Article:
UNICEF received a new contribution of US$830,000 from the Government of Japan to support humanitarian response in regions affected by armed conflict in Niger.
This generous contribution will enable UNICEF to strengthen its support to the Government of Niger to provide lifesaving water, sanitation and hygiene services and supplies for children and their families affected by conflicts in the regions of Tillabery, Tahoua and Maradi, reaching an anticipated 18,000 people, more than half of them children.
The funding provided will also help UNICEF and its partners strengthen existing real-time data collection and analysis systems in Tillabery region. UNICEF has set-up a data collection platform called RapidPro to help the Government and partners provide a timely, coordinated and multi-sectoral humanitarian response in regions facing recurrent population displacements and other humanitarian crises.”In already fragile host communities, the burden of forced displacement increases the vulnerability of children and communities and significantly affects their health, protection, nutrition and education. Increased access to safe water as well as hygiene and sanitation services is crucial to prevent outbreaks, including water-borne diseases or COVID-19 amongst displaced people and host communities”, explains Acting UNICEF Niger Representative Aboubacry Tall.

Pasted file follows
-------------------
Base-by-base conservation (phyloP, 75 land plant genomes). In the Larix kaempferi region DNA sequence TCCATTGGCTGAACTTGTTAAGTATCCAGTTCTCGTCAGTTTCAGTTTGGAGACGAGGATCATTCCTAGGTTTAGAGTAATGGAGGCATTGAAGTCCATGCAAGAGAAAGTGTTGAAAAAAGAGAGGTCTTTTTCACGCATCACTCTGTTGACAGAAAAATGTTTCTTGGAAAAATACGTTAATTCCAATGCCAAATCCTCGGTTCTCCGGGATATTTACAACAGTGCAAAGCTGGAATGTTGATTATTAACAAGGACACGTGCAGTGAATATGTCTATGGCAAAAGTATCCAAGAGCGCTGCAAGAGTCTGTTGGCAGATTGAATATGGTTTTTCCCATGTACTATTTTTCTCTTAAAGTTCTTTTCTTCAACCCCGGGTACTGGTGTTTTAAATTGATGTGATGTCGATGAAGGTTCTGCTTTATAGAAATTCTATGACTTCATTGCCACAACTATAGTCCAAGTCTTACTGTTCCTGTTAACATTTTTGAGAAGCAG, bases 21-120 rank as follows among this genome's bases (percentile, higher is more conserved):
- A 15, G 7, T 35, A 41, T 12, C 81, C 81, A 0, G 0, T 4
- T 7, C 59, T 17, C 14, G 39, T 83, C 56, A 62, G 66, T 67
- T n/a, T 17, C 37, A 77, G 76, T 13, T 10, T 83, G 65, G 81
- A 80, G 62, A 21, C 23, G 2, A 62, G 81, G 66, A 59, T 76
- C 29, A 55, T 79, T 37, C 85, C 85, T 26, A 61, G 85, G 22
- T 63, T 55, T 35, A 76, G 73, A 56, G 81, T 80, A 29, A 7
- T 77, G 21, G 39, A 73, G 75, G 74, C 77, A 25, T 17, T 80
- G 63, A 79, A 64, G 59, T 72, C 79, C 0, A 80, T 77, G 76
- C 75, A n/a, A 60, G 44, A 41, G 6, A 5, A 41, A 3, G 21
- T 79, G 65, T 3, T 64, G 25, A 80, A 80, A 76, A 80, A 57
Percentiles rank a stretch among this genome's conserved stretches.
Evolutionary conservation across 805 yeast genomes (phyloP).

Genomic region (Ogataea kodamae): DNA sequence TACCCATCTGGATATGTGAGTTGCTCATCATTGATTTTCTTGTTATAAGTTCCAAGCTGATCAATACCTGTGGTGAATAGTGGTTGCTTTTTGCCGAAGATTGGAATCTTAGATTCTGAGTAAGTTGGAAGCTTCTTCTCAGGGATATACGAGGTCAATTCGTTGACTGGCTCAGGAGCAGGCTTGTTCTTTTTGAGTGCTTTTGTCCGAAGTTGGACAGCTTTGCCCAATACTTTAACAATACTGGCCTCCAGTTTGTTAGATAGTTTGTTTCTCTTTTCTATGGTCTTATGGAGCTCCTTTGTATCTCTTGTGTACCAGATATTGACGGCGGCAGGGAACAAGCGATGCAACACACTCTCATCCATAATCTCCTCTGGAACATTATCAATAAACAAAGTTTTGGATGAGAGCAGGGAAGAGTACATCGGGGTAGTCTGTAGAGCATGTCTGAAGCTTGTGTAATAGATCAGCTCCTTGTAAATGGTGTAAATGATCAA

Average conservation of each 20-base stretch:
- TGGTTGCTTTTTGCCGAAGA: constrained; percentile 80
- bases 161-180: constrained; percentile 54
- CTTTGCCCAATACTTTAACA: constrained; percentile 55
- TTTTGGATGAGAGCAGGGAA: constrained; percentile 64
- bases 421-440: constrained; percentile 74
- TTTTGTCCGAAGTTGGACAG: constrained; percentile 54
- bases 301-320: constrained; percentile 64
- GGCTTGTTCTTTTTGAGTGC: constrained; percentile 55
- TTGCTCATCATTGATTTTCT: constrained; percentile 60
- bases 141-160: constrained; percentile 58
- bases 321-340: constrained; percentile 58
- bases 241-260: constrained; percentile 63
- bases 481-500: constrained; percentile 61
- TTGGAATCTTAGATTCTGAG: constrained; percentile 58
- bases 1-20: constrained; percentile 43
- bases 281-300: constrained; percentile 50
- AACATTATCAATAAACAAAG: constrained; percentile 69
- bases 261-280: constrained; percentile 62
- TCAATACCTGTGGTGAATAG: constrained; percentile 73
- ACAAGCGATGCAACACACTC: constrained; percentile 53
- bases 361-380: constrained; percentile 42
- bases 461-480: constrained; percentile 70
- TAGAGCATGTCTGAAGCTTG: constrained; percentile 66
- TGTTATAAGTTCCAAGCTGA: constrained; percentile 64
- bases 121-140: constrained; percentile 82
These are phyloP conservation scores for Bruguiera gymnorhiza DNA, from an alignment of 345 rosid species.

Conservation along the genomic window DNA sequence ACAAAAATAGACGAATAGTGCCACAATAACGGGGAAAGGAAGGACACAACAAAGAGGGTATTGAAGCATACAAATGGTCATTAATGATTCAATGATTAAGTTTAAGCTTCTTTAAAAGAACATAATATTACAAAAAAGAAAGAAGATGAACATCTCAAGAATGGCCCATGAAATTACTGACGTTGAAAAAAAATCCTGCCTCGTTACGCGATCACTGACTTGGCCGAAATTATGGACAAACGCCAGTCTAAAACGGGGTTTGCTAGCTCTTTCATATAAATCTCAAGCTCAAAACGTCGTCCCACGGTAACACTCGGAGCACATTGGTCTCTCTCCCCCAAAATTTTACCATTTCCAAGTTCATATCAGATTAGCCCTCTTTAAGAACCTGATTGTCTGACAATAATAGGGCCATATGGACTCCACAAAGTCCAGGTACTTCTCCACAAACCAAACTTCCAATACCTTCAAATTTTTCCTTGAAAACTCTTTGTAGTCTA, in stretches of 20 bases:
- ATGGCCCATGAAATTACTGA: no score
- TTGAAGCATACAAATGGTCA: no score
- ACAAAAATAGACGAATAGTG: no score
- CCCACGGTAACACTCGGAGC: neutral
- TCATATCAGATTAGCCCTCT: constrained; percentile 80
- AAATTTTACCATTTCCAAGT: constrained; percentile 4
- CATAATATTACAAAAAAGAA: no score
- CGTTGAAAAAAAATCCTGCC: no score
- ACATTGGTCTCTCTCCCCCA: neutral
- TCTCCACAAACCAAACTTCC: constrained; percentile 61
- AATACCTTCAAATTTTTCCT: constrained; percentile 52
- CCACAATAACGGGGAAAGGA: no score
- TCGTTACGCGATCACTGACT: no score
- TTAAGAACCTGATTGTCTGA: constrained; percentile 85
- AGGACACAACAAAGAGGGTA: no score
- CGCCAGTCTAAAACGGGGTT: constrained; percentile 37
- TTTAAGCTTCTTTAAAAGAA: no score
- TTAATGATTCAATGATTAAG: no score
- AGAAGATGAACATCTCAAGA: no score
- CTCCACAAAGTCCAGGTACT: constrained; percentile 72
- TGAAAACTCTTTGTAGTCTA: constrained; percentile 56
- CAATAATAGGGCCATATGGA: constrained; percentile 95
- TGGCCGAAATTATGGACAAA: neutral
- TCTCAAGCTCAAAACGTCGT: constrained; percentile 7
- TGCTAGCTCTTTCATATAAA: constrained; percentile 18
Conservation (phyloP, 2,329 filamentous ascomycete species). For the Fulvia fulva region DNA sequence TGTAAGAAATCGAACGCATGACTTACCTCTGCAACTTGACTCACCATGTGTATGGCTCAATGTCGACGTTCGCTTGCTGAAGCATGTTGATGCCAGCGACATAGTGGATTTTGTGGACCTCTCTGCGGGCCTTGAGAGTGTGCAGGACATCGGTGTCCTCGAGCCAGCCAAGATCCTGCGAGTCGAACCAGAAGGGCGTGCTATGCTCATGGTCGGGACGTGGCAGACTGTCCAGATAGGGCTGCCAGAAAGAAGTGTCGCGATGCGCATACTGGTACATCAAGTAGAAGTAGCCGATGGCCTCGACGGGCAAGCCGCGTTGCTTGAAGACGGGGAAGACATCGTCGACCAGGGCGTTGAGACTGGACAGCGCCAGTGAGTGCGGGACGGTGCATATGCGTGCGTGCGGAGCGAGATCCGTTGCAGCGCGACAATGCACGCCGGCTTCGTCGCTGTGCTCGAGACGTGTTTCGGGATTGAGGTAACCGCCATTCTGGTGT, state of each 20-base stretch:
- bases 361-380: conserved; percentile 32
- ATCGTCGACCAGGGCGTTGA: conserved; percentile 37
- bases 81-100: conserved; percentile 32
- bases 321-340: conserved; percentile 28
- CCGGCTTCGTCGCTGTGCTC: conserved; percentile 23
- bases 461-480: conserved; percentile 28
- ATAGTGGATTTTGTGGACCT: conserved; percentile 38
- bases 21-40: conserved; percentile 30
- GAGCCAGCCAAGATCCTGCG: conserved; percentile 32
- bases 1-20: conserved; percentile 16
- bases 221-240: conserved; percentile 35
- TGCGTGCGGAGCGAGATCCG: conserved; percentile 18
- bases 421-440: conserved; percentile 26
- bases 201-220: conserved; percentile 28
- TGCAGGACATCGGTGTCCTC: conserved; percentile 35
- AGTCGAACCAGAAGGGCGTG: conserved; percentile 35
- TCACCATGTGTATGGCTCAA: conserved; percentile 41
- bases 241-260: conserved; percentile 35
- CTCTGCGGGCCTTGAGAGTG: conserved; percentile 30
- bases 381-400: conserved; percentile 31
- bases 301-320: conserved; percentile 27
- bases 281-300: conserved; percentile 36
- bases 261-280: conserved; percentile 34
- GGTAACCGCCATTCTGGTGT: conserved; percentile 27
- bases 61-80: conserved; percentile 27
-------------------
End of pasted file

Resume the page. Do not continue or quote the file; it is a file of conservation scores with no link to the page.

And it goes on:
“As a mobile tech programming tool, RapidPro allows partners to gather accurate real-time information on vital areas such as education, water, hygiene and sanitation and child protection — even in remote and hard-to-reach places — and use that data to reach those most in need”, he says.
Niger continues to face a combination of quick onset and protracted humanitarian crises that have been exacerbated by the impacts of the coronavirus disease 2019 (COVID-19) pandemic. Some 3.8 million people, including 2.1 million children, will need humanitarian assistance in 2021.
“We are deeply grateful for this additional support from Japan, which came at a critical time for the survival, development and protection of children in Niger” concludes Aboubacry Tall.